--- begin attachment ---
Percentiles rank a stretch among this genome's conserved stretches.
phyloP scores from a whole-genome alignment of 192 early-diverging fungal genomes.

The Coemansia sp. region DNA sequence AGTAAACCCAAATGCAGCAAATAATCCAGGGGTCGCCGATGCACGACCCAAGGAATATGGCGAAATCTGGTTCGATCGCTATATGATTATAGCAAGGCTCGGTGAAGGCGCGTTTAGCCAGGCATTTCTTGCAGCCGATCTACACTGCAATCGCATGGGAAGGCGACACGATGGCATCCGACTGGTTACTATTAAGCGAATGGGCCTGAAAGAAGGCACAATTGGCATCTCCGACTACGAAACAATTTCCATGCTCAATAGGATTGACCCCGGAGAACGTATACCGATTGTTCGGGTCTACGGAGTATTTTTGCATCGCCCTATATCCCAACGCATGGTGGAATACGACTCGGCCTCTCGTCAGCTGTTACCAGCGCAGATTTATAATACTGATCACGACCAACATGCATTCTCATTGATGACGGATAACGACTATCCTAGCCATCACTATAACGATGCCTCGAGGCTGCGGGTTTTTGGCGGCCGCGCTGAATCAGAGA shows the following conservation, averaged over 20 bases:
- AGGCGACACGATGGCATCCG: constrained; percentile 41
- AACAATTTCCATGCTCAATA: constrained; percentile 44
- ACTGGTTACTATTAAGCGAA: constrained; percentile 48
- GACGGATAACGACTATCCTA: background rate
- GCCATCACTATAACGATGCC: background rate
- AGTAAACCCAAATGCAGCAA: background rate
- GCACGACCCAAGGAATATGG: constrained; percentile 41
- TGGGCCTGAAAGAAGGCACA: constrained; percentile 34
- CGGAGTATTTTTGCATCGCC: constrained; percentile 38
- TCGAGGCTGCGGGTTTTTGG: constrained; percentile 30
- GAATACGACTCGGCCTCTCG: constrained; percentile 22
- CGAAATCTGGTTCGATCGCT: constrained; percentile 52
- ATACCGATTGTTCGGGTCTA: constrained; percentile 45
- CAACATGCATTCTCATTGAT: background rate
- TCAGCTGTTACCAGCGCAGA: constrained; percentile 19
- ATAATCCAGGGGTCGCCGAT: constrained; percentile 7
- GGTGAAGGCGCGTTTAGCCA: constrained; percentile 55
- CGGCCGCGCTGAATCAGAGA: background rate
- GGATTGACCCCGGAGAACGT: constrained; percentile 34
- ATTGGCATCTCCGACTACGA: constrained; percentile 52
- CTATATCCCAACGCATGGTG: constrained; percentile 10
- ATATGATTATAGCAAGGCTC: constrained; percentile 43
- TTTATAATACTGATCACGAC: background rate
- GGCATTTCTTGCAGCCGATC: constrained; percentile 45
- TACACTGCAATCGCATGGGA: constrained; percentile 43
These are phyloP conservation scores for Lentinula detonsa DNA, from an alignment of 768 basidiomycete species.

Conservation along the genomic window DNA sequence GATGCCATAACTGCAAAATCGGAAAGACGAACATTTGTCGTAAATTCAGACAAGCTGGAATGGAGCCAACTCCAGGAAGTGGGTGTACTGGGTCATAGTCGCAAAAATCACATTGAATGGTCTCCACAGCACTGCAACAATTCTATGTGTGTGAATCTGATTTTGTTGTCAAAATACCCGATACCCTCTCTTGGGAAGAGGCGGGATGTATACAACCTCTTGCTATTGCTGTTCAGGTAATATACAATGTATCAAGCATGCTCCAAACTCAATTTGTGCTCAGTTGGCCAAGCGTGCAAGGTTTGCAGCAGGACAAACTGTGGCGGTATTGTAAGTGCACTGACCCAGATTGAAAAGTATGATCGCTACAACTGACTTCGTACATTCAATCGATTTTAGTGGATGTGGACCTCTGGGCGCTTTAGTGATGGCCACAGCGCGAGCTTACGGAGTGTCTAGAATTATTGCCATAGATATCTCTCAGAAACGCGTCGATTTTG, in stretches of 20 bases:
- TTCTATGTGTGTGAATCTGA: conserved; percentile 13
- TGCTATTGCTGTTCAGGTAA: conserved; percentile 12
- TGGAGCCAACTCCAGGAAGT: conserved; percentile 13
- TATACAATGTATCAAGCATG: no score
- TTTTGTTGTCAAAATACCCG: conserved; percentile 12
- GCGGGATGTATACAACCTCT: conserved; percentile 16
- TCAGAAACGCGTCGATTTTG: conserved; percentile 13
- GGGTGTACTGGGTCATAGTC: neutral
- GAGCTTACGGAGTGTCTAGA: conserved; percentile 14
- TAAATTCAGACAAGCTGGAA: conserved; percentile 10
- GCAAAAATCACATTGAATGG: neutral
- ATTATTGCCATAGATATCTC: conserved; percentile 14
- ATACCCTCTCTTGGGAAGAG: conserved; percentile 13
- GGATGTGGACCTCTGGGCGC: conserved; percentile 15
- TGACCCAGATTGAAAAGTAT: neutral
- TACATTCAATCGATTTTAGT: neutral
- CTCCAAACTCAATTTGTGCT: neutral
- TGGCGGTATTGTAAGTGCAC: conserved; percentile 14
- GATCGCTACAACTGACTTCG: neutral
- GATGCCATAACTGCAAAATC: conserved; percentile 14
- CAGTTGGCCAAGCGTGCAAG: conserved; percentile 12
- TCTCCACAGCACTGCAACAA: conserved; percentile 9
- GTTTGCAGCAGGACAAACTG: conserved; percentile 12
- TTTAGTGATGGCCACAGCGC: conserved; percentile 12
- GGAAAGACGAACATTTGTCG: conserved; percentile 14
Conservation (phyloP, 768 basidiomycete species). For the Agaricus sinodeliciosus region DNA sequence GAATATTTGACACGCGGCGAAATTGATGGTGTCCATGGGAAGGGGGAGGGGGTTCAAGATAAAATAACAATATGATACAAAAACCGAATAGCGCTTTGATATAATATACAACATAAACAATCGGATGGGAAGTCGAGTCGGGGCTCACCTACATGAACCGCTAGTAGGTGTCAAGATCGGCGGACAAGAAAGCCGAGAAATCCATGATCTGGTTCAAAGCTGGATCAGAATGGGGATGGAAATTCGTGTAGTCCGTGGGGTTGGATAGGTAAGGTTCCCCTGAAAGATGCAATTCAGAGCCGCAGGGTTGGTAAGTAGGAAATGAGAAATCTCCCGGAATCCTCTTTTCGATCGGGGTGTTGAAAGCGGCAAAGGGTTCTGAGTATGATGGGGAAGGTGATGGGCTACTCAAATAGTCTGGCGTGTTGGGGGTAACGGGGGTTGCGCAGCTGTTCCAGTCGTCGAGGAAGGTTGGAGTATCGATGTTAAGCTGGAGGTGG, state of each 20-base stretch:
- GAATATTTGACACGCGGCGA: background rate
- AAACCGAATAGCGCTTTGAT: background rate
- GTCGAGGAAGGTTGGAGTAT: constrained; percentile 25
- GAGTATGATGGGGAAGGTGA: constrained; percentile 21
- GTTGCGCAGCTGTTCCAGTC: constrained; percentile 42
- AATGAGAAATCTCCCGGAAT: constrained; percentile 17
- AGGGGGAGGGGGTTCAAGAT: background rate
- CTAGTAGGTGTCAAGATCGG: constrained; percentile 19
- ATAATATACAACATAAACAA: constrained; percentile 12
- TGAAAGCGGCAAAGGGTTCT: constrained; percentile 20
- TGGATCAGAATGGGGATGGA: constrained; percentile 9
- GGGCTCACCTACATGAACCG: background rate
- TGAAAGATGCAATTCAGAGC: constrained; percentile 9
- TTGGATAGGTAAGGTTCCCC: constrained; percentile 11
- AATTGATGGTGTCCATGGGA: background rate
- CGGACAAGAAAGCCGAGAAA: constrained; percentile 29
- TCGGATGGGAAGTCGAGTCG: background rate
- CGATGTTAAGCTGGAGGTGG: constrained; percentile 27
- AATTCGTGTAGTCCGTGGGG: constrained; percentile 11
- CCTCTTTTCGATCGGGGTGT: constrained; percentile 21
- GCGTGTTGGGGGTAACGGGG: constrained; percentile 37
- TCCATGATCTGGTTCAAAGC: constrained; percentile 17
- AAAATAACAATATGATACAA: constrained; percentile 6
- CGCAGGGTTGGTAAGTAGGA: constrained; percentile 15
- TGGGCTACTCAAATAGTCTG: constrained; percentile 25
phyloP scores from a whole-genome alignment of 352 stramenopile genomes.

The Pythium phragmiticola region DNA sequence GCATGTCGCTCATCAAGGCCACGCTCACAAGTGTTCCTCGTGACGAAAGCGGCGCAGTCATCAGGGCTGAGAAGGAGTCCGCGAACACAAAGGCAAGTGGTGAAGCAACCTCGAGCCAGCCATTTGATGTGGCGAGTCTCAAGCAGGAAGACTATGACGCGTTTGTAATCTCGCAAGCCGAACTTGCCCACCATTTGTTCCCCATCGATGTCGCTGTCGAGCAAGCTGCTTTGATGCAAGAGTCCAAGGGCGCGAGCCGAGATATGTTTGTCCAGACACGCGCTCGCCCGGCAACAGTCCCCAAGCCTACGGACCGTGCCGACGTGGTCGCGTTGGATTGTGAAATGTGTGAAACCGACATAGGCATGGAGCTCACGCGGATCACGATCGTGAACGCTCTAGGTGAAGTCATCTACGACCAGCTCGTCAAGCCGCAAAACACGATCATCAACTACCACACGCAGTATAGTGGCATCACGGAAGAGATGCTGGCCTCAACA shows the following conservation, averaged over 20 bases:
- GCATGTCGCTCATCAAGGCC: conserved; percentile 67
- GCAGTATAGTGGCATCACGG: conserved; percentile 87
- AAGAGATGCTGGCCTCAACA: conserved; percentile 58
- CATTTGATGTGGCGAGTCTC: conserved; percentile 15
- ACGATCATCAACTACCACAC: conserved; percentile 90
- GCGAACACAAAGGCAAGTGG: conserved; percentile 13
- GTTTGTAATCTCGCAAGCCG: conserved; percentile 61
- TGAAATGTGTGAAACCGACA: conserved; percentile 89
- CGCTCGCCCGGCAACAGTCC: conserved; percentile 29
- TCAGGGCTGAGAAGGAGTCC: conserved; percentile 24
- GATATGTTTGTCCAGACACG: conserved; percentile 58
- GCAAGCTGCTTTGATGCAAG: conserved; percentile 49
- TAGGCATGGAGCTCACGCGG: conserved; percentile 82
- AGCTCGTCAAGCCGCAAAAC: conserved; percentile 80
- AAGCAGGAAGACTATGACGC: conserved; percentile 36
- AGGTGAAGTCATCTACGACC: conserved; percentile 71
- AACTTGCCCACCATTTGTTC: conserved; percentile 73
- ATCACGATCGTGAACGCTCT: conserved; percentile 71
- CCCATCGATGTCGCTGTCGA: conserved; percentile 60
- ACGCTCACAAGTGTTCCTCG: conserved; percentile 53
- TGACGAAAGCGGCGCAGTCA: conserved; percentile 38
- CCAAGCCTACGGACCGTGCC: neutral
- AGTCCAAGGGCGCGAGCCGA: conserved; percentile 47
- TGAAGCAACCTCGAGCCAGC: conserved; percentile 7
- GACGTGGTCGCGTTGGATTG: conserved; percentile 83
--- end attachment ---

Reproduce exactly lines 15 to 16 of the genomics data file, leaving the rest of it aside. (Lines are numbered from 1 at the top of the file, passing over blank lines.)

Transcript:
- CGAAATCTGGTTCGATCGCT: constrained; percentile 52
- ATACCGATTGTTCGGGTCTA: constrained; percentile 45